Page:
Collingwood’s Oral History Project
Collingwood’s oral history project started early in 1976 as part of the preparations for the celebrations of the centenary of the City of Collingwood (1876-1976).
The mayor at the time, Andrew McCutcheon, and his wife, Vivienne were actively involved in these plans, which also included the preparation of a history trail pamphlet, and an historical display in the Town Hall. Vivienne put out a community notice to find local people interested in tape recording the memories of their older friends, relatives and neighbours. Local resident Janet Taylor joined Vivienne in this endeavour. The first of these tapes were played as part of the Centenary display.
Over the next year or so a small informal group of local residents continued to meet and collect oral histories and developed the idea of publishing them in a book. The group became known as the Collingwood History Committee, with Janet Taylor as secretary. Janet remains an active member of the Collingwood Historical Society (2018).
The collection of oral histories was seen as a community project at a time when oral histories were just becoming of interest to professional historians. The priority was to interview older residents, but also a range of people who had grown up in, or lived much of their lives in, Collingwood, Abbotsford and Clifton Hill.
The interviews followed a simple set of prompts to explore everyday life in the local area as well as important events. The cassette tapes were transcribed by one of the group.
With financial support from Collingwood Council In those days: Collingwood remembered was published in 1979 by Richmond Hill Press under the advice of John Curtain. It was his suggestion to publish it in a magazine style with soft cover as being most attractive for its main contributors. The book was based on interviews with 25 people, many in their 70s and 80s. The oldest were born in 1889, thirteen were born before 1900 and another nine before 1910. Sixteen were born locally and twenty were still living in the municipality when interviewed. The title, In those days, emerged from the contributors, almost all of whom naturally commenced their oral interview with that phrase.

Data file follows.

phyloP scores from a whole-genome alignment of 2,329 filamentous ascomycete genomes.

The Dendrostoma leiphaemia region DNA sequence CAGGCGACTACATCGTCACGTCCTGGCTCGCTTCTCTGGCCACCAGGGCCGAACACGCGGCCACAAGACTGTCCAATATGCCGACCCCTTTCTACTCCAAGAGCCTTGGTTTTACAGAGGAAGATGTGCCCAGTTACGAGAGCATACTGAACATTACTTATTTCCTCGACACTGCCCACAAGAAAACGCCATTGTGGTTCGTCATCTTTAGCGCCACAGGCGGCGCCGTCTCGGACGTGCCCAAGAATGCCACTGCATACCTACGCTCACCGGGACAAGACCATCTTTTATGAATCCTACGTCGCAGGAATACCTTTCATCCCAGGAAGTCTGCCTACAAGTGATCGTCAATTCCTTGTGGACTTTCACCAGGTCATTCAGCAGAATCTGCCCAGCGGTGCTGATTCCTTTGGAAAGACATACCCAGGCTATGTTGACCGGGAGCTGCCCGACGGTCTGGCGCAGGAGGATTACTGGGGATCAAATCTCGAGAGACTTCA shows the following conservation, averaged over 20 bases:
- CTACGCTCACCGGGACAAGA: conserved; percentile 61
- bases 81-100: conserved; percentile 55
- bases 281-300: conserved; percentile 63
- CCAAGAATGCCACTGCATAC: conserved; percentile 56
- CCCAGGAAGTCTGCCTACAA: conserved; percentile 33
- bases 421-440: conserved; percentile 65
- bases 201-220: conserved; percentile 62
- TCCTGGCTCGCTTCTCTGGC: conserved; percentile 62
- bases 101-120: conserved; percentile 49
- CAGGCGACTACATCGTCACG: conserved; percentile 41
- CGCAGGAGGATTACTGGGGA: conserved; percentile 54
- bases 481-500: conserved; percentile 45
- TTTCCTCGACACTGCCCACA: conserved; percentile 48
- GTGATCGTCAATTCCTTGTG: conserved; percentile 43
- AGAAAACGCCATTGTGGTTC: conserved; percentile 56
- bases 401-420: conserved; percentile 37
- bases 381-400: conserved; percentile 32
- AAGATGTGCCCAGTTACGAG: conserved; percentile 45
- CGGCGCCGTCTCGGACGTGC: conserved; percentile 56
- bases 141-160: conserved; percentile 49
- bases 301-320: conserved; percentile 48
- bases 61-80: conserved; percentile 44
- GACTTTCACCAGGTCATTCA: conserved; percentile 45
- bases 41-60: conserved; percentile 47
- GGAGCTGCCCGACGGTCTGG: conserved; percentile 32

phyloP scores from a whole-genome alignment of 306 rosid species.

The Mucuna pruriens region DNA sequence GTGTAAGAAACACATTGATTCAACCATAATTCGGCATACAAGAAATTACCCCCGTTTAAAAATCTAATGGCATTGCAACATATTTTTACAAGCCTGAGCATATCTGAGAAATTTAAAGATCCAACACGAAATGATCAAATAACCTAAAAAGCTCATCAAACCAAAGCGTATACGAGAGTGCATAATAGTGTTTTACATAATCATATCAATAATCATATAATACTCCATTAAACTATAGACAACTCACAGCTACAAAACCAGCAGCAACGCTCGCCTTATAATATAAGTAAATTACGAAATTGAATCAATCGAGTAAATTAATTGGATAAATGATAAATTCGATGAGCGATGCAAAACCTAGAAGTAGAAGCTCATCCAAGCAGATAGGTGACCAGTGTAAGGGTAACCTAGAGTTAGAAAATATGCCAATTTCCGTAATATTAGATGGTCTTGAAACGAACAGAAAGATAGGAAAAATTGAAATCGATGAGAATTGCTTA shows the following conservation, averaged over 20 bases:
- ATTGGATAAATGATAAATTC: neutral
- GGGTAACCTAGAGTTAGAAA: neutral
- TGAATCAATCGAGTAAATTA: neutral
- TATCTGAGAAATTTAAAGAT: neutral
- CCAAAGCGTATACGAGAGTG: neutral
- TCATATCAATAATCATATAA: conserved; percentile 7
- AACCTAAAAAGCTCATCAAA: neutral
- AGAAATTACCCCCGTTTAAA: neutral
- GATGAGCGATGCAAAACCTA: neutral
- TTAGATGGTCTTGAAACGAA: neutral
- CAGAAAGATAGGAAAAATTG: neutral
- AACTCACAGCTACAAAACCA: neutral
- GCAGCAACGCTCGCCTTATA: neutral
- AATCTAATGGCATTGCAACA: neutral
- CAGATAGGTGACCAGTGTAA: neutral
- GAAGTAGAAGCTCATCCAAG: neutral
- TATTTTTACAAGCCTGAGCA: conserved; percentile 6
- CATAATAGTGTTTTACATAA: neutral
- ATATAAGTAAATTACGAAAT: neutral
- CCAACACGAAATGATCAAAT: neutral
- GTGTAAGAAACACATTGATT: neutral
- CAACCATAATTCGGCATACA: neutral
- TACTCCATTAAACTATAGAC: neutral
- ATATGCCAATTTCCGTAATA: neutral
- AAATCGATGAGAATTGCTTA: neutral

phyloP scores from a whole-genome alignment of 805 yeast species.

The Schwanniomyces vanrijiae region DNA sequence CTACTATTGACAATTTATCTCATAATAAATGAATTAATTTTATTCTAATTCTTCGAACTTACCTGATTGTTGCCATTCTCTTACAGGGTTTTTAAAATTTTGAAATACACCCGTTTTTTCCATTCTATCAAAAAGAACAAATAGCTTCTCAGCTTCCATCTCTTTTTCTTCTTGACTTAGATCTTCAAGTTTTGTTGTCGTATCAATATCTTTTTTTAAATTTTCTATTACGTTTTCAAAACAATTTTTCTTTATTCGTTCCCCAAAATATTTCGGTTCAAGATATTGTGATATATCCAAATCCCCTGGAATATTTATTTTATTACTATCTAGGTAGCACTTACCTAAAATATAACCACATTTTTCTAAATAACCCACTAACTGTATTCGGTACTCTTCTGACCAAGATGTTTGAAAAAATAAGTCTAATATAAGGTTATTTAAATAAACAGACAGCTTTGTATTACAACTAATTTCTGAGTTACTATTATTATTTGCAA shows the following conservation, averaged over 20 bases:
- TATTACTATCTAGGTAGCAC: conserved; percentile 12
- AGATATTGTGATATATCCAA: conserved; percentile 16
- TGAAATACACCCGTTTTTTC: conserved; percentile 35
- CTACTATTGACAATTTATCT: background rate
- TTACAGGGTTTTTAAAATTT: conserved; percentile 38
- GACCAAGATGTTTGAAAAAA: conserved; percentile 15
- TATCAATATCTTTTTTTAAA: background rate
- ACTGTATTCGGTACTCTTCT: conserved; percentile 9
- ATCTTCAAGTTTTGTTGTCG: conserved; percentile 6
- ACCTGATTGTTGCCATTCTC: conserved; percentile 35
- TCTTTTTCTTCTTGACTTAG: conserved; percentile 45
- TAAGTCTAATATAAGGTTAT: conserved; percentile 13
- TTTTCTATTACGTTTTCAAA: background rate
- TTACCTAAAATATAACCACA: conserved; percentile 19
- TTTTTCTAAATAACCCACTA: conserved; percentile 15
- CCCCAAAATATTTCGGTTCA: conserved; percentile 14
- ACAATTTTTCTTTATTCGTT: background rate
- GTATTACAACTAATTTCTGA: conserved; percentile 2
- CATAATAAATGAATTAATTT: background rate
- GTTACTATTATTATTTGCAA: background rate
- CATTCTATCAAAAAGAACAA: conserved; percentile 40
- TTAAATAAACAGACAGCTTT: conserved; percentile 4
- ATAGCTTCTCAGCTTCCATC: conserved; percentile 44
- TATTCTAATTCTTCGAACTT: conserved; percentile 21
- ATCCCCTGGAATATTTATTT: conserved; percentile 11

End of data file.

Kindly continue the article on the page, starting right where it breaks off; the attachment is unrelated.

The book In those days can be purchased or borrowed from Yarra Libraries, or downloaded from the CHS website:
The project continues
Over the following years a small number of oral histories have continued to be collected by interested members of the historical society. From 1986 the history group became formally the Collingwood Historical Society Inc.
Storage and catalogue
The original 1970s cassette tapes, the transcripts and the permission sheets for each interview have been kept in the Collingwood Library. The more recent interviews have also been passed on to the Collingwood Library. In 2006 the cassette tapes in the library were copied onto CDs. The CDs are also stored at the Collingwood Library. Some, but not all, of the interviews appear in the Yarra library catalogue.
Please contact Collingwood Library, 11 Stanton St, Abbotsford if you are interested in access to the oral history material. Collingwood is a branch of Yarra Libraries. Their contact details are:
Phone: 1300 695427
Other Collingwood oral history projects
Three publications based on oral history interviews with local residents have been published by North Yarra Community Health (now known as CoHealth). These include a number of immigrant and refugee residents. The cassettes for at least the first two of these projects are stored at the Collingwood Library.
Dancing in the kitchen: portraits of Collingwood’s older women (Andrew Lindsay 1994)
When Fish had feathers: portraits of Collingwood’s older men (Andrew Lindsay 2002)
Jungle Ball with diamonds: portraits of Collingwood’s younger men an women (Andrew Lindsay 2012).
Another local project by Andrew Lindsay is Wrestling with an octopus: stories from the Collingwood Housing Estates (1992)